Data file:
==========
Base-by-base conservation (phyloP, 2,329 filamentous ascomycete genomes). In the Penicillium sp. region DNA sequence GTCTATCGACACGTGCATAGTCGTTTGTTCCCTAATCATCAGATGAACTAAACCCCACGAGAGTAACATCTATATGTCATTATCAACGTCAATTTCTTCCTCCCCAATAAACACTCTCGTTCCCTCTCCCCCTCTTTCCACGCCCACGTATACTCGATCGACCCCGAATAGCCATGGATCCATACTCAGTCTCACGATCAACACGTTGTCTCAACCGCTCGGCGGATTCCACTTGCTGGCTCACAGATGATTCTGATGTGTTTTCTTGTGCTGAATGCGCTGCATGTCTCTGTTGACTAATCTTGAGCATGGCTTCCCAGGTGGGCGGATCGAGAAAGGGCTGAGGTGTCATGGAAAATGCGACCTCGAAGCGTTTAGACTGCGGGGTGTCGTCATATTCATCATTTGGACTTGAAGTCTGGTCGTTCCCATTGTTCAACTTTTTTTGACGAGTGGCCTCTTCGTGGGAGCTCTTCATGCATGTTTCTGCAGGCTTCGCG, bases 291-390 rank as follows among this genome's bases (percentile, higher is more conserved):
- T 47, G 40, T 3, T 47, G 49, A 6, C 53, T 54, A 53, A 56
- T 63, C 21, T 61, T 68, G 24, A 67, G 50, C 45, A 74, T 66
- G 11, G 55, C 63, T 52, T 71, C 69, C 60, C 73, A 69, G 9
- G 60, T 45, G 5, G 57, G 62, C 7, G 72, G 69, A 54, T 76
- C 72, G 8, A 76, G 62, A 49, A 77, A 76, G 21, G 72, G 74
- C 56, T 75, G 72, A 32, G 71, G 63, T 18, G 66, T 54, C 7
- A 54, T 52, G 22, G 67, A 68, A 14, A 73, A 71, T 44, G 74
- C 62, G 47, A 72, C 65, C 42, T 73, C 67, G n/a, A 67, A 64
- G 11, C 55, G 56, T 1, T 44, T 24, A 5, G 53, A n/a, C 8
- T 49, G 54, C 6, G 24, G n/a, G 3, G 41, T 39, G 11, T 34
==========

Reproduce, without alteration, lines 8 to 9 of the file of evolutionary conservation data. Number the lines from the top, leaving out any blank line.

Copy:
- A 54, T 52, G 22, G 67, A 68, A 14, A 73, A 71, T 44, G 74
- C 62, G 47, A 72, C 65, C 42, T 73, C 67, G n/a, A 67, A 64